“I don’t like having sex,” she began, her words coming out in short gasps. “I don’t like having sex,” she repeated, looking at everything around her, taking it all in. “My boyfriend says there’s something wrong with me because I hate it and can’t orgasm, and that you need to fix me.” She fixated on me, her eyes angry but her bottom lip trembling. “Can you fix me, please?”

I didn’t know what to do, didn’t even know how to begin. Telling her that sex was natural and fun wasn’t what she needed to hear, because I knew that’s what she had always been told. “What do you mean you don’t like sex?” so many people had gasped at her. “You must be prude. You must not have been fucked properly. You must be weird. You must not know what you’re talking about.” I found myself getting angry imaging all the horrible things this woman had been told, I found myself angry because I thought I was open minded and didn’t know what to do.

sex+positive“There is nothing wrong with you,” I spat out, sounding angrier than I wished. “Please, I’m so sorry… there is nothing wrong with you, but there is something wrong with your boyfriend. You don’t deserve what he dished out, you don’t have to like anything you don’t want to like. I’m so sorry.”

A few days later a pimply faced young man approached me in the shop, pointed to a book on the shelf. “Will that tell me where the clit is? I don’t know where it is, I’m afraid my girlfriend will laugh at me if I ask her where it is, but how should I know? Like, what, I’m supposed to know everything about fucking?”

“I hate giving blow jobs,” an older man confided in me, a stack of DVDs in his hand and an empty shopping basket sitting at his feet. “I hate having to swallow, but if I spit they all think I’m being a baby. Can you give me something that makes it bearable? I don’t know, that would numb my throat or make it taste okay? Just something to make it less awful.”

Learning what it meant to be sex positive was even harder than learning to embrace the word feminist.

I had been lead to believe it meant just liking sex, liking sex a lot, and not being shamed of it. Sex positivity was a young, pretty face flashing small, white teeth and nodding enthusiastically at whatever you suggested: “Sure!”

I learned while crying with a stranger telling me she hated sex, sitting on the floor explaining to a red faced 18 year old what a vagina looked like, and holding a man’s hand in front of a movie that featured Jesse Jane in her first girl on girl scene that sex positivity meant more than liking sex; it meant not liking sex, it meant having boundaries, being able to say “no,” not being coerced into trying things (“You have to try it just once, come on!”), being respected. Sex positivity meant having a kink. Trying a new kink. Saying no to a kink. Saying yes! Saying no – don’t stop, our safe word is barnacle! Saying no.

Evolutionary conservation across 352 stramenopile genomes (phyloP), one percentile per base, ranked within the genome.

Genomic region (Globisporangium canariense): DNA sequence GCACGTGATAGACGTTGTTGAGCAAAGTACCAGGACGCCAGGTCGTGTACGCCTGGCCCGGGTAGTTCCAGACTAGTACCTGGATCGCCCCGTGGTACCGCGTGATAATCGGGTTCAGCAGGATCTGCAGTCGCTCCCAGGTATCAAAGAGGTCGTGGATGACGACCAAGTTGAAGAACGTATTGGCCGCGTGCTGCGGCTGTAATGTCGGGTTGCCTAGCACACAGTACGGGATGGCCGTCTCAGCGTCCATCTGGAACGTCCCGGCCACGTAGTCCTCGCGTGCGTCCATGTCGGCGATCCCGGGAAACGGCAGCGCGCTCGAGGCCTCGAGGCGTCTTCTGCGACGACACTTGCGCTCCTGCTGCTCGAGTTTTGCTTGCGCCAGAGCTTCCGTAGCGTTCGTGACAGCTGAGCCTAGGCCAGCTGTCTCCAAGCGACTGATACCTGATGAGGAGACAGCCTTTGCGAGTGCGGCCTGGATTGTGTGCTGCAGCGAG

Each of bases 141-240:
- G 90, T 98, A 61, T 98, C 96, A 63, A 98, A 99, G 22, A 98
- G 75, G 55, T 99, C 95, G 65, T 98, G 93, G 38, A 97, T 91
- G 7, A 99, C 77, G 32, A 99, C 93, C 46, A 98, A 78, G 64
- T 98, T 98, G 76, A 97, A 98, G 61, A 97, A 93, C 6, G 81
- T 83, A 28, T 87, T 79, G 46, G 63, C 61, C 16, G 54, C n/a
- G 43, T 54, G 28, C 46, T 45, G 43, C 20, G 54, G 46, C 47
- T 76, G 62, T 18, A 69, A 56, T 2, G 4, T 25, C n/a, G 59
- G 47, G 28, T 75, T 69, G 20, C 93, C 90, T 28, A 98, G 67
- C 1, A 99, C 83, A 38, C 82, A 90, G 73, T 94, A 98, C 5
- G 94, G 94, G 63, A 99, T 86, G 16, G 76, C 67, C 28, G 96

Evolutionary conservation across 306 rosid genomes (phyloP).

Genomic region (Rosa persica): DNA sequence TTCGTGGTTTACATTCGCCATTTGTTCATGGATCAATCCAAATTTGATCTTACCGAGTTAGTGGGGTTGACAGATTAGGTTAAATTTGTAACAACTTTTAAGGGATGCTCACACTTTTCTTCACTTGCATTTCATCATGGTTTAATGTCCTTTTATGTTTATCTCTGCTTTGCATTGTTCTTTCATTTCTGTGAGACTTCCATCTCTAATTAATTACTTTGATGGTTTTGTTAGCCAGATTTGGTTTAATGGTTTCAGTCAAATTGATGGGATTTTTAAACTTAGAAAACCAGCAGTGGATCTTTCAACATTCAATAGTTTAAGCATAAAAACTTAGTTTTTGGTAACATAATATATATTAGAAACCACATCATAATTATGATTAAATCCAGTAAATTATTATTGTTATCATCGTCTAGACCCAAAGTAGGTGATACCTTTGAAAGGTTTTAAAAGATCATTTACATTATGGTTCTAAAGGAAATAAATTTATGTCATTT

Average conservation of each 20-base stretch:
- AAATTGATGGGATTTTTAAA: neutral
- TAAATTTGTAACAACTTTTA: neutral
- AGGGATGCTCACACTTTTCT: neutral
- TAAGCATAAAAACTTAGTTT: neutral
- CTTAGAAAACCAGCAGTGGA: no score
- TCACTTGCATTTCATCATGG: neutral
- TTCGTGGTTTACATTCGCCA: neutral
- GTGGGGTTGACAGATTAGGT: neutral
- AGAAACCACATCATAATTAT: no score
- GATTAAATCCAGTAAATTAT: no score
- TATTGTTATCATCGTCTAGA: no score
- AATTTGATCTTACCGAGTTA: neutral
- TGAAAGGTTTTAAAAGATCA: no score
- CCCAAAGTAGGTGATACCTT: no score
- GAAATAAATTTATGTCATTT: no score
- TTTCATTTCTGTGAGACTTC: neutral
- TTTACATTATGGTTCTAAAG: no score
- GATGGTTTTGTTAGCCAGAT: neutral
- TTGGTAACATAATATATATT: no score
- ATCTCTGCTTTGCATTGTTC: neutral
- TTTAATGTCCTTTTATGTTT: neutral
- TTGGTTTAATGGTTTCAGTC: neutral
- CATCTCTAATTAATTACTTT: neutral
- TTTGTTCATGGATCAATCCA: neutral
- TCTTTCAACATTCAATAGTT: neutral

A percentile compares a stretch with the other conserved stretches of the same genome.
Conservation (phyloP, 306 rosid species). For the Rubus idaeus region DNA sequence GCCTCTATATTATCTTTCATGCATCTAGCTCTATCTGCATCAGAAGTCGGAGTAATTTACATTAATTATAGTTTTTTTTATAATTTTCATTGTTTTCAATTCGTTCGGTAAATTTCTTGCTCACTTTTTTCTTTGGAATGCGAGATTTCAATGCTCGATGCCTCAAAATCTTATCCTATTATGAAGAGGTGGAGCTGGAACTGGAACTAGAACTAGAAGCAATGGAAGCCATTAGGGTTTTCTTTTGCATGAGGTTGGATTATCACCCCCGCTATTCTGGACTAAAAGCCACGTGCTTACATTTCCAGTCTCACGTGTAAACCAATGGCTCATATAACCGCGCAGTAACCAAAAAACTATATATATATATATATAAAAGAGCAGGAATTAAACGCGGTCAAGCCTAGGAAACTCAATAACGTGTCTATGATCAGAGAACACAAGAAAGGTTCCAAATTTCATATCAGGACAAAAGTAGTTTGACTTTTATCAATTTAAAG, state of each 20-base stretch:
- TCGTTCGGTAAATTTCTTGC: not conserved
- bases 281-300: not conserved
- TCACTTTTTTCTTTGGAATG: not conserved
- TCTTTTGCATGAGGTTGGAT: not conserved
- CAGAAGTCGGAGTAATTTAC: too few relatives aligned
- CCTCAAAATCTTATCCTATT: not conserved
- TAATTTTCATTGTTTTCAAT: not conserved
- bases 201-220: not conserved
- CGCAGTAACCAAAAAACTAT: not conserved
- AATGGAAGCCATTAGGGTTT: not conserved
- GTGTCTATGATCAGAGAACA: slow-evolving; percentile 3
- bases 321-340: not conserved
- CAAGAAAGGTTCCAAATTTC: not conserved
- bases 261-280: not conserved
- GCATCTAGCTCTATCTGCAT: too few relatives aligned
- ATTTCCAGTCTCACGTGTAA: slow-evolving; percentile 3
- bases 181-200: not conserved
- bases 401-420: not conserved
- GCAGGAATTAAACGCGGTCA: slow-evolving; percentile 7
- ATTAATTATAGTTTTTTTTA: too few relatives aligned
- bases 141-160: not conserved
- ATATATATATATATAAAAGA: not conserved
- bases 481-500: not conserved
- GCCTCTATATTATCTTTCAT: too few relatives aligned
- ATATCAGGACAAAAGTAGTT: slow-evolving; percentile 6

I realized that as an educator I had failed.sex positivity

I began asking around at workshops; asking my co-workers, classmates, hallmates, wondering earnestly what “sex positivity” meant to them. Some were confused: “Uhh, being positive… about sex?” Others were excited to share with me what sex positivity meant for them, how it fit into their lives. I found everyone’s answers – so varied and all across the board – interesting, but in the end what stuck with me the most were the people who were “sex positivity” critical. “What does it mean?” one person sneered to me. “It means people feel better about sexualizing my body; it means people call me a slut when I’m at the bars and they look at me like I should be empowered by it.”

When I left school, I knew I wanted to stay in the field of sexual health education, but I didn’t know what that meant for me. Continue working on crisis lines? Go back to school? Explore a degree more centralized to education? Throughout my last term I pensively reflected on my four years and wondered what I should do next.

I remembered vividly all the people I helped in my shop, all the questions asked during workshops. I realized I wanted to continue reaching out to people on a personal basis and learn more from them. Feminism, sex positivity, kink positivity and LGBTQIA+ rights have been trending topics in the last few years, and I’m interested in exploring the aftermath of what some are calling our new sex positive culture.

And so it is: I come home from work and in the few hours before I leave the house again to pick up my partner (we both go to work at noon, he gets home close to 13 hours later, so it’s safe to say that we have both become the human equivalent of an owl) I sit at my desk and I write. I write about the experiences I’ve had over the last few years, the stories shared with me and how they’ve helped me grow. I conduct interviews, via phone or e-mail, with a wide array of personalities, all with the intention of sharing the unique perspectives passed on to me.